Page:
Ways to Integrate a Curved Staircase

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A curved staircase is a thing of great workmanship, which gives a room tremendous appeal and character. In many instances, the curved staircase is the focal point of the room and serves as a great meeting and congregating area. Curved staircases can come in many different forms and styles. Because of this, there are some problems with integrating a curved staircase into a home that you are remodeling. Here are a few ways that you can use to successfully and seamlessly integrate a curved staircase into your home.

Spiral Staircase in Corner

Many modern homes have a great-looking spiral staircase situated in the kitchen or dining area of their home. This type of curved staircase is easily integrated into the home by the materials, color, and placement. A metal curved staircase for the kitchen area will integrate well. Painting the curved staircase the same color or one that matches will also give the staircase a seamless look. Positioning it in a corner along a wall is another way to transition from room to staircase.

Grand Curving Entry Staircase

One of the great additions to any great room is a curved staircase that leads to an open loft on the second floor. This is usually in the form of a majestic stairway that has a wide opening on the bottom floor, which curves and narrows as it continues to the second floor. This type of integration works nicely if it is in the center and in front of a foyer or entryway. This way it does not take up much usable floor space and gives the home a lot of regal character. Typically, this type of curved staircase is built out of wood.

Curved System Along Wall

Many homeowners elect to have a simple 'L' shaped landing, followed by a few stairs, to transition from staircase to floor. This staircase is located along a wall and usually out of the way of any foot traffic. However, changing the 'L' shaped landing into a curved staircase is a great way to integrate this style into your home. The construction would not be much different, but you would have to have a wider opening to ease the angle of the curve. Many times you can make the change easily with the stairs that are already in position.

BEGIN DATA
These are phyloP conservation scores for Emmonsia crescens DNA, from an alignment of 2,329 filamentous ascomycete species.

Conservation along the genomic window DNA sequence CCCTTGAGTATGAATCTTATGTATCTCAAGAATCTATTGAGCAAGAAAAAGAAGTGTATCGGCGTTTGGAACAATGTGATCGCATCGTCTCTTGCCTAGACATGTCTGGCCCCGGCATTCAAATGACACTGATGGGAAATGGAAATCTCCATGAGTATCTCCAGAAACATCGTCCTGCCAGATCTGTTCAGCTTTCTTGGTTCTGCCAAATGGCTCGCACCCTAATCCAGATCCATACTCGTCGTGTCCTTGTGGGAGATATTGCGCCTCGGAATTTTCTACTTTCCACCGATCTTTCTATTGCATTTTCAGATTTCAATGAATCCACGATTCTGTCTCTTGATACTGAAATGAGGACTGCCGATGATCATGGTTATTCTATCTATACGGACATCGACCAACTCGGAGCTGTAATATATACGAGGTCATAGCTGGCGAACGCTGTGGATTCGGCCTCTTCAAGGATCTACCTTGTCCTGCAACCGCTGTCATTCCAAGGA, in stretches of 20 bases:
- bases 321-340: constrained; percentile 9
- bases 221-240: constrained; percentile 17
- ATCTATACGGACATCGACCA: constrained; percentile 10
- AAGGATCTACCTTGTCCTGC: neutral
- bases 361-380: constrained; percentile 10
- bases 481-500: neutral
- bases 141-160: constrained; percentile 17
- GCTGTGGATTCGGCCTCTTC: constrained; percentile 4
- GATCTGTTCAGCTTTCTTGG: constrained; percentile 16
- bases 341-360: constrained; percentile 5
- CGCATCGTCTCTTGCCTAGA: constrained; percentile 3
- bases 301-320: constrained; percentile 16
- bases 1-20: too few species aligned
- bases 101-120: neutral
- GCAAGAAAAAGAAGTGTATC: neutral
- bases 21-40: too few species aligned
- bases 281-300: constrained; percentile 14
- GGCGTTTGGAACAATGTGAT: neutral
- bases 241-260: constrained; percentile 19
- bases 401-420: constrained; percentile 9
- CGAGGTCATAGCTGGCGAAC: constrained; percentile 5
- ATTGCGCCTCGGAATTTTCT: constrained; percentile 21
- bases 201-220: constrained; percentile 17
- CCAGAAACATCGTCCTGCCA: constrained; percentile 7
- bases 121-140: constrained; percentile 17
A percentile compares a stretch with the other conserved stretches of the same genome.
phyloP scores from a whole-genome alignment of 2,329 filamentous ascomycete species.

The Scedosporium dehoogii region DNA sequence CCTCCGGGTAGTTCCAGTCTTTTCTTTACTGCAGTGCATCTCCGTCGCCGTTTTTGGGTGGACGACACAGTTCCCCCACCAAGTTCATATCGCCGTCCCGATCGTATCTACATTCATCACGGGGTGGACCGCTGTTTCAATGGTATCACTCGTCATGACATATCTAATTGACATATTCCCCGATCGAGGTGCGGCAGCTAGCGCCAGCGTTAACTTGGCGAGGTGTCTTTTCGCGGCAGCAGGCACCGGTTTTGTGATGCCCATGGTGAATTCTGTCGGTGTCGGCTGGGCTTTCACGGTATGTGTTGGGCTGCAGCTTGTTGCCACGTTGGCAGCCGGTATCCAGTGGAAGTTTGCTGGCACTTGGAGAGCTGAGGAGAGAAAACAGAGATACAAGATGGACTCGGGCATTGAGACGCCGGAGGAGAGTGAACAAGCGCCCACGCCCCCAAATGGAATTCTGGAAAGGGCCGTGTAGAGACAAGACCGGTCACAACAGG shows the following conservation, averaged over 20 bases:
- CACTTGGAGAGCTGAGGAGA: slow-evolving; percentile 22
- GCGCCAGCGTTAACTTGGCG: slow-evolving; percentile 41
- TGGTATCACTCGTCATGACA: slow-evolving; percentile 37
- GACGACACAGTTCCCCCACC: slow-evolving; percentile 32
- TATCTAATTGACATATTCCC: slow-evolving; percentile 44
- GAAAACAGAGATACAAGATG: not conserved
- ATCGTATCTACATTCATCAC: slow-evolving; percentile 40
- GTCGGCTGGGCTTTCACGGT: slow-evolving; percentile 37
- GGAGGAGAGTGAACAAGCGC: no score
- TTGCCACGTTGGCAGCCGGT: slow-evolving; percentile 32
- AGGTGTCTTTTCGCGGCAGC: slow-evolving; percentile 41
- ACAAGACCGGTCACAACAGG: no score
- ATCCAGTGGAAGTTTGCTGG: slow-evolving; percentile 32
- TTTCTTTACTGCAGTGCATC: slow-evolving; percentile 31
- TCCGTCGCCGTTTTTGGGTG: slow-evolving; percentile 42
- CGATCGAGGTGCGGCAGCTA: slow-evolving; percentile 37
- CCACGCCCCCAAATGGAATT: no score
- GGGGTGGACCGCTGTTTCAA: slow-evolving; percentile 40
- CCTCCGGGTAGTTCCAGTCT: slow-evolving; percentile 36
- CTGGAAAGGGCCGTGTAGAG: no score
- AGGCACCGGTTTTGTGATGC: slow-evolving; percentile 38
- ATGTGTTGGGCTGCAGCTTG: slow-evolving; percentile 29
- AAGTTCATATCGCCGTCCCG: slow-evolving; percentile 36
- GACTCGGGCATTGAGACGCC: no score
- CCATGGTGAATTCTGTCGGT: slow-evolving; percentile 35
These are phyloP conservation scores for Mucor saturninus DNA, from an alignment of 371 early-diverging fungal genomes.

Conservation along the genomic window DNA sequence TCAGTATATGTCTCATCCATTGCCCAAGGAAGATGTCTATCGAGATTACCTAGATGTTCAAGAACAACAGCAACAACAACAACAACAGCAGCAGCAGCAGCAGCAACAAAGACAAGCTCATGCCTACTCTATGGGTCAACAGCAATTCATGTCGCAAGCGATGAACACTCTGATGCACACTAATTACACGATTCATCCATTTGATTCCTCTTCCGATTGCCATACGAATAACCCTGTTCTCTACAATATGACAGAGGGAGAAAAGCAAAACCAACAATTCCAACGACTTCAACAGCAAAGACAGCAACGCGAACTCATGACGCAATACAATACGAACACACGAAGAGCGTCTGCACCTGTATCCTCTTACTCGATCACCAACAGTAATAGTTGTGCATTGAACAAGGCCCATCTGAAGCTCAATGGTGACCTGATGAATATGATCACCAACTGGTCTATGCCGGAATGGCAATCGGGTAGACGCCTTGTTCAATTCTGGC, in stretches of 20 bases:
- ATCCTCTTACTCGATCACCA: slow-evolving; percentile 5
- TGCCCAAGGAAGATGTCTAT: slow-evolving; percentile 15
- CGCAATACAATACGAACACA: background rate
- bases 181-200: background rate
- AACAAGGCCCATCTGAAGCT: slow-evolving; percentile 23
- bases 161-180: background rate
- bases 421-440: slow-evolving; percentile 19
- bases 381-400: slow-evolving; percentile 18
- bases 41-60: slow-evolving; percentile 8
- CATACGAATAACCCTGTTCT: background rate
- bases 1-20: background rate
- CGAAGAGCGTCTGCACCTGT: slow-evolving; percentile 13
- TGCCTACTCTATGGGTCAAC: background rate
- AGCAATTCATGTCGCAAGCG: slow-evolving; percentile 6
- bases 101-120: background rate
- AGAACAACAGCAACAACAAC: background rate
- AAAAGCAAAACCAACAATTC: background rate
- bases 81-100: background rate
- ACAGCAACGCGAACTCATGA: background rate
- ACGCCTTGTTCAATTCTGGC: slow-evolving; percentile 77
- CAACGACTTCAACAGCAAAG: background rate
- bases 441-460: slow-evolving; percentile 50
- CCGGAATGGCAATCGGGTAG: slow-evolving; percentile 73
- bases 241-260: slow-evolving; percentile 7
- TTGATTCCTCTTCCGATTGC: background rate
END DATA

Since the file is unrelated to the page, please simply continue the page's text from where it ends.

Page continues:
Exterior Curved Staircase

If your home does not have enough room for a curved staircase on the interior, then you can always move it to the exterior. Many front entrances are located at the top of a deck or stepped landscape. A curved staircase leading from a walkway, or a driveway, onto a wooden deck would add a lot of value and curb appeal. A combination of metal spindles, wooden plank stairs, and open risers is a great way to integrate a curved staircase into your home.

Small Split Level Curve

Going from one room to another on the same floor can be done through the use of a small curved staircase. While this type of staircase may only consist of a few steps, the curved design will cause a break between the rooms and give an appearance of a larger home.